Businesses affected by the closure of the Shoppes at Riverside have a little longer to search for retail and storage space

May 4 is new deadline

Businesses displaced by the closure of the Shoppes at Riverside mall have a little longer to search for retail and storage space. Mall manager Jasmine Dickhoff notified the businesses as quickly as possible Tuesday morning after speaking with mall ownership and confirming that engineers who discovered potential safety issues had agreed to a May 4, deadline for the mall to be cleared. The initial date had been March 21.

Coming Attractions Theatres, which operates a theater and fun center and owns the Aberdeen property, announced over the weekend that it would close the mall to the public in light of a structural engineering report that turned up safety issues. Dickhoff said the announcement affects about 27 spaces with various uses, including retail, office space and storage. She said the mall itself has a decent amount of things in storage there. “We closed a cinema in Ashland, Oregon, and all of the chairs and projectors, everything that was in there is (now)stored here,” said Dickhoff.

In terms of the mall’s long-term fate, ownership has said it is considering its options. The structural engineering report was commissioned after roof problems developed following last month’s snow storm, but for years the mall has had problems with wavy floors caused by settling.

Some of the businesses, like Deen Dogs and Tectonic Comics, are reporting success and offering timelines for when they may reopen at other locations. Others continue to search for space while they also race against the clock to empty their stores.

Deen Dogs, specializing in selling hot dogs, posted to its Facebook page on social media Monday night that it had “just secured a lease on the Cakecakes Bakery location at 107 E. Wishkah Street in Aberdeen. The bakery has relocated to Hoquiam. Deen Dogs owner David Gleaves on Monday said he was “hoping to open on April 12th.” Meantime, he’s focused on cleaning out his store and securing the new location.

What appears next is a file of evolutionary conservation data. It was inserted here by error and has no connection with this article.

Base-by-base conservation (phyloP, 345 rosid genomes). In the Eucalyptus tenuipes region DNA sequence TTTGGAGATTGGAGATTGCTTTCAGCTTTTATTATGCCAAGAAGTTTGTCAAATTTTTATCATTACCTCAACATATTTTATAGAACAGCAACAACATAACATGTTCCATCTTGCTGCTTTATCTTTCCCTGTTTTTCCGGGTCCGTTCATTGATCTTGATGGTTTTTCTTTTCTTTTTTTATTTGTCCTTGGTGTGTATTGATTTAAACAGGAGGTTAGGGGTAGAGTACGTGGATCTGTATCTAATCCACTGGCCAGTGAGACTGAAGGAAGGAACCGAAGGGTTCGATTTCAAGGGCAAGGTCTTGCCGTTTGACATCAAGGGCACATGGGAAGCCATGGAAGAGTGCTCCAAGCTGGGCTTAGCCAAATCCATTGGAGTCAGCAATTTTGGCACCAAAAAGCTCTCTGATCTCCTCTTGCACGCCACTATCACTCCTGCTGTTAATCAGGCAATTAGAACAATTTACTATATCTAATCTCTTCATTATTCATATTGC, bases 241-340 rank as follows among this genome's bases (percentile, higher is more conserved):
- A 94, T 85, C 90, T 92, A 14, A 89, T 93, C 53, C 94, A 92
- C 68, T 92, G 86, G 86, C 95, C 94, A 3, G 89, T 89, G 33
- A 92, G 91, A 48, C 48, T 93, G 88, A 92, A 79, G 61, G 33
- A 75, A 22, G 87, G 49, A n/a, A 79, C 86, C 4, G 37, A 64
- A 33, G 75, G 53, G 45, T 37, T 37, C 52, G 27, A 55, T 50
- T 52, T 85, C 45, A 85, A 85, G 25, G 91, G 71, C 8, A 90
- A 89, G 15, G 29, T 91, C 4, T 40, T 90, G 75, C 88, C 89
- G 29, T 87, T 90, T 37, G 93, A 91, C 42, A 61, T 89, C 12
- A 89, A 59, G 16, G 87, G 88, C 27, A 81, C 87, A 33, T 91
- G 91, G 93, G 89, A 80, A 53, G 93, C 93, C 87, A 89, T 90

“It’s very sad for me, I don’t want to leave.” said Michelle Simon Conrad, who moved Tectonic Comics into the mall five years ago last month. She said she has been very happy in her location and understands the challenges of maintaining such a building. But Conrad said she had been shopping for retail space for some time before this happened, and she was working on closing a deal that might let her reopen by the end of the month at a new address.

“We’re going to land on our feet,” she said. “We’re going to land on our feet, and I hope everyone else does, too.”

Gail Anderson, owner of All that Glitters and Pandora’s Box faces a daunting task of relocating a store packed with inventory for her gift and costume shop. “I just wish they would let me leave my stuff here and then come back when they’re done,” she said Monday. She said many of the storage rental businesses she contacted were full, and she wasn’t finding any comparable rental rates for the store. She said she wished the mall would just let her have a garage sale in the parking lot, or let her store the merchandise in her closed storefront until decisions are made on the mall.